The Lowdown on Scholarships Without Essays
As a result, you may start looking for scholarships without essays. The problem is that not all of these no-essay scholarships are legitimate, and many of them put your student’s data at risk – or up for sale.
Here’s what you need to know about scholarships without essays.
It’s Often a Sweepstakes
If your student doesn’t have to write an essay, have a minimum GPA, or be pursuing a specific degree, you’re probably looking at a random-draw sweepstakes.
This isn’t to say that your student can’t win the money, but it does mean that the odds are often very small. After all, if it’s easy to enter, tens of thousands of students will do so!
Providing personal information in order to have a minute chance at a random draw for some cash isn’t often a good trade, especially considering how the information may be used.
Get Ready for Marketing
It’s essential that you create a separate email address for entering scholarships without essays. The reason is that many of these awards exist for the sole purpose of getting an audience for marketing emails. You may find that trying to unsubscribe doesn’t stop the deluge.
If you do choose to enter these types of contests, make sure you look for ones that are from reputable brands or retailers. Also, be aware that many of the organizations that offer these scholarships sell your student’s information to other businesses or schools in order to raise money for the award and profit from the experience.
This means that the mailing address, email address, and phone number you provide will become fair game for a wide variety of marketing efforts. Think carefully about whether this is worth it before you enter.
Legitimate Scholarships Without Essays
There are some scholarships that do not require essays that are legitimate and are not simply a marketing effort. However, these contests will have some other standard that replaces the essay as a criterion for winning.
For instance, if you see a no-essay scholarship that requires one or more of the following, it’s more likely to be legitimate:
- A video essay or presentation
- A creative presentation or project
- Portfolios of past work related to a particular field
- Minimum GPA or test scores with supporting documentation
- Short-answer questions
- Recommendation letters
Even if these are part of the requirements, you still have to do your due diligence. Genuine scholarship offers always have a goal behind them. Perhaps the organization wants to help students from a particular area, field, or socioeconomic background.
If there’s no mission behind it and no strong requirements to apply, you’re probably looking at a marketing sweepstakes with a cash prize – or a scam.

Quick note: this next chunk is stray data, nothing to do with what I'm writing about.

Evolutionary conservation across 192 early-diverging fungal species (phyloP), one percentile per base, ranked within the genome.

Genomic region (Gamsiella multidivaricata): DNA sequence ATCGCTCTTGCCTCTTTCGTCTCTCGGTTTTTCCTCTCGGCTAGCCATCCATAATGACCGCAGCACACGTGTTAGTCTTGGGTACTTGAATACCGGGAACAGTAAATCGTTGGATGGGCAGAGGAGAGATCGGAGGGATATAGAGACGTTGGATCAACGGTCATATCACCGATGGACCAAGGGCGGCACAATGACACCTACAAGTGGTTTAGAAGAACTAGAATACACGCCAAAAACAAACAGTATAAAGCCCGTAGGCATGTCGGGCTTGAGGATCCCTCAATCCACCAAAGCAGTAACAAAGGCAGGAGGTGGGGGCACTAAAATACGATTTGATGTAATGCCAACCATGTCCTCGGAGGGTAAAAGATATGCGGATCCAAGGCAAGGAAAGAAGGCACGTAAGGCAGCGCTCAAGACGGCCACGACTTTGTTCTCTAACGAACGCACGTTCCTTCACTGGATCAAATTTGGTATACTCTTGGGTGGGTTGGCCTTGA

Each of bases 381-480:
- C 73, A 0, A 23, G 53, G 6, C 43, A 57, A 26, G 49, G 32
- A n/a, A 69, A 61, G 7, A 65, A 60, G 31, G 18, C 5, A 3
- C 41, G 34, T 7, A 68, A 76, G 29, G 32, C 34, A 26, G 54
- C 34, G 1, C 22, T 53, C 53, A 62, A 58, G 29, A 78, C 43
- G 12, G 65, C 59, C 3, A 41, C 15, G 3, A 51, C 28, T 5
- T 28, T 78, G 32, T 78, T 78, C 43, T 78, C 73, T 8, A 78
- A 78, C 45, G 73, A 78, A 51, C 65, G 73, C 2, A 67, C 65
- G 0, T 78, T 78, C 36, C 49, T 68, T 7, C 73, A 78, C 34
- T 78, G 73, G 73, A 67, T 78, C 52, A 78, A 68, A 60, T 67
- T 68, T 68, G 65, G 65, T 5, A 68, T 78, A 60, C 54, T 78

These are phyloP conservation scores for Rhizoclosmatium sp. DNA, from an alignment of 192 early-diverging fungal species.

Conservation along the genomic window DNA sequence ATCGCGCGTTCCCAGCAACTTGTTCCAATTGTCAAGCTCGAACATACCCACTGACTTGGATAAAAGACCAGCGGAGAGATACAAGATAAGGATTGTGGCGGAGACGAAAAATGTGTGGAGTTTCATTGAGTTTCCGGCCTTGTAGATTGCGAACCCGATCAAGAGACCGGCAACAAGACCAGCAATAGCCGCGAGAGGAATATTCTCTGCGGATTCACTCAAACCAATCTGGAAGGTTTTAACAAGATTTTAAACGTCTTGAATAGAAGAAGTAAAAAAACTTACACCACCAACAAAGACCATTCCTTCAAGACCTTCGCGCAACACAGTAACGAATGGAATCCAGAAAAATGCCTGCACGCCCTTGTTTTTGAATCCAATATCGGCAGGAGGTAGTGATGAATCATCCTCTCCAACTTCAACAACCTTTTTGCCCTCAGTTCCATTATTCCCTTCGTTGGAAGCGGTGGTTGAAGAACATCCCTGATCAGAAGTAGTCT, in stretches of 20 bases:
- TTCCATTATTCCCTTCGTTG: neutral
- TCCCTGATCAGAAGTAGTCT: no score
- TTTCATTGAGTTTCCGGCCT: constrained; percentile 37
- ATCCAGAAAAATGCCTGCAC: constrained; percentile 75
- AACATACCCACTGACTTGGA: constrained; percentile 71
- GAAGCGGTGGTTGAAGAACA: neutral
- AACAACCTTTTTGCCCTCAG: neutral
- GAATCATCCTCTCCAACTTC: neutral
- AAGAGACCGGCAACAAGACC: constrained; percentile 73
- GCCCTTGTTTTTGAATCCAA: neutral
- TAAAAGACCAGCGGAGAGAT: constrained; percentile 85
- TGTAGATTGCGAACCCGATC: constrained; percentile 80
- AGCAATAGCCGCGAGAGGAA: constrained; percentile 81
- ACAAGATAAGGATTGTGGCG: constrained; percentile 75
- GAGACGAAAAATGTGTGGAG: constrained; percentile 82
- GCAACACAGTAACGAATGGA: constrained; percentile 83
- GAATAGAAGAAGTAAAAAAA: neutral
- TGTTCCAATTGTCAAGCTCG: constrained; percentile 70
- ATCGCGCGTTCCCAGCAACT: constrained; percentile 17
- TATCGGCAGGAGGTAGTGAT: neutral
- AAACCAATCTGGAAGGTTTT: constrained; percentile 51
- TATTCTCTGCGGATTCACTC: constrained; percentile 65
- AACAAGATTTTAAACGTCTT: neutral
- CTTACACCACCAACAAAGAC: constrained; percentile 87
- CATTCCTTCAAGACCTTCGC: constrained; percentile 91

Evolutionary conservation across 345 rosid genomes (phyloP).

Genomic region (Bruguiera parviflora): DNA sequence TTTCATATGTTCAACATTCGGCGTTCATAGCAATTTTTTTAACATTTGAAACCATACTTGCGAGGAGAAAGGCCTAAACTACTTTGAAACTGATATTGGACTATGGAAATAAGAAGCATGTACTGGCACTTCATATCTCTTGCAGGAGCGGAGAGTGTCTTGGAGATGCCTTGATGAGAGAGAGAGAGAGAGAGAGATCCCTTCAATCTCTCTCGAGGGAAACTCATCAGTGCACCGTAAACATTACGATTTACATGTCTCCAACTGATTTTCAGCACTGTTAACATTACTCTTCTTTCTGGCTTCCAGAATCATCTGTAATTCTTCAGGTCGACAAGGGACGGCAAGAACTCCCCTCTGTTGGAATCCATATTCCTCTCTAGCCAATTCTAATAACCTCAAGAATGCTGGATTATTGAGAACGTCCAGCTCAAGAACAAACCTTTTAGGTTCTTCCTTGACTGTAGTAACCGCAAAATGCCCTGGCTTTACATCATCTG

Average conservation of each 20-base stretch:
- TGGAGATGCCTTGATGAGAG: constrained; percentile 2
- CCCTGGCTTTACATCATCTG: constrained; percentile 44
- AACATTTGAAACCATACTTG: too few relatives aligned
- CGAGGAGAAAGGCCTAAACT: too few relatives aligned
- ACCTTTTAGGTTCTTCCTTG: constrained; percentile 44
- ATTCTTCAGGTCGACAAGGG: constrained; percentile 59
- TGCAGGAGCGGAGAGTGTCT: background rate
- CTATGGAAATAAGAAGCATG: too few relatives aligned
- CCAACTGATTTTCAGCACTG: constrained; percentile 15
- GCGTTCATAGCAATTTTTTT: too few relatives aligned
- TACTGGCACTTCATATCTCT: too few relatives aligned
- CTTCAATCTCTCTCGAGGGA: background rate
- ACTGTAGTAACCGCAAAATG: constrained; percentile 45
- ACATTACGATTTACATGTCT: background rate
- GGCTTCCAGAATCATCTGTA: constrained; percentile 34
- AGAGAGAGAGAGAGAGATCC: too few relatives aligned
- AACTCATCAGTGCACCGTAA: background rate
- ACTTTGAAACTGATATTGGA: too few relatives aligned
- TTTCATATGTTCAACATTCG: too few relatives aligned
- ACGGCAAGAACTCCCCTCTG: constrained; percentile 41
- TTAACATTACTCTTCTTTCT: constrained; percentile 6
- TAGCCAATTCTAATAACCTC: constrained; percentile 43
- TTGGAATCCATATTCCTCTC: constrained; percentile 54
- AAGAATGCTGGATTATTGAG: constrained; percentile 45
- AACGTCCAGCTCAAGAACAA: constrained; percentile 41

Doing research into the organization can give you the confidence that it’s a real scholarship and not a scam or a marketing ploy.
How Student’s Data Can Be Used
The world of personal data use and sale has become increasingly complex and unnerving. It seems like you have to provide personal information more and more online, and knowing how it will be used is vital.
Even data shared with organizations that seem harmless, like college planning and questionnaires that come with the PSAT or SAT, can be collected and sold for marketing purposes.
Remember that all surveys are voluntary, and that you have a right to look a survey over before your student fills it out. Let your child know that their data is always at risk of being sold and that they should talk to you before they fill out any questionnaires, even if they are for more information about college.
Unfortunately, there is no federal law that regulates consumer data brokers, and privacy laws are aimed at schools, not their vendors.
Families looking for scholarships are especially vulnerable, since they are likely to grasp at any straw to increase their chances of getting money. However, the New York Times article cited above mentioned that the site Scholarships.com asks students for their name, birth date, race, religion, home address and citizenship status and whether they have “impairments” like H.I.V., depression or a “relative w/Alzheimer’s.”
They then sell this information through their subsidiary, American Student Marketing.
That’s a lot of information being sold to a wide variety of companies. Your student should skip any questions that seem invasive or off-topic when it comes to applying for no-essay scholarships. If these questions are required, it’s probably best to skip the “scholarship” entirely.
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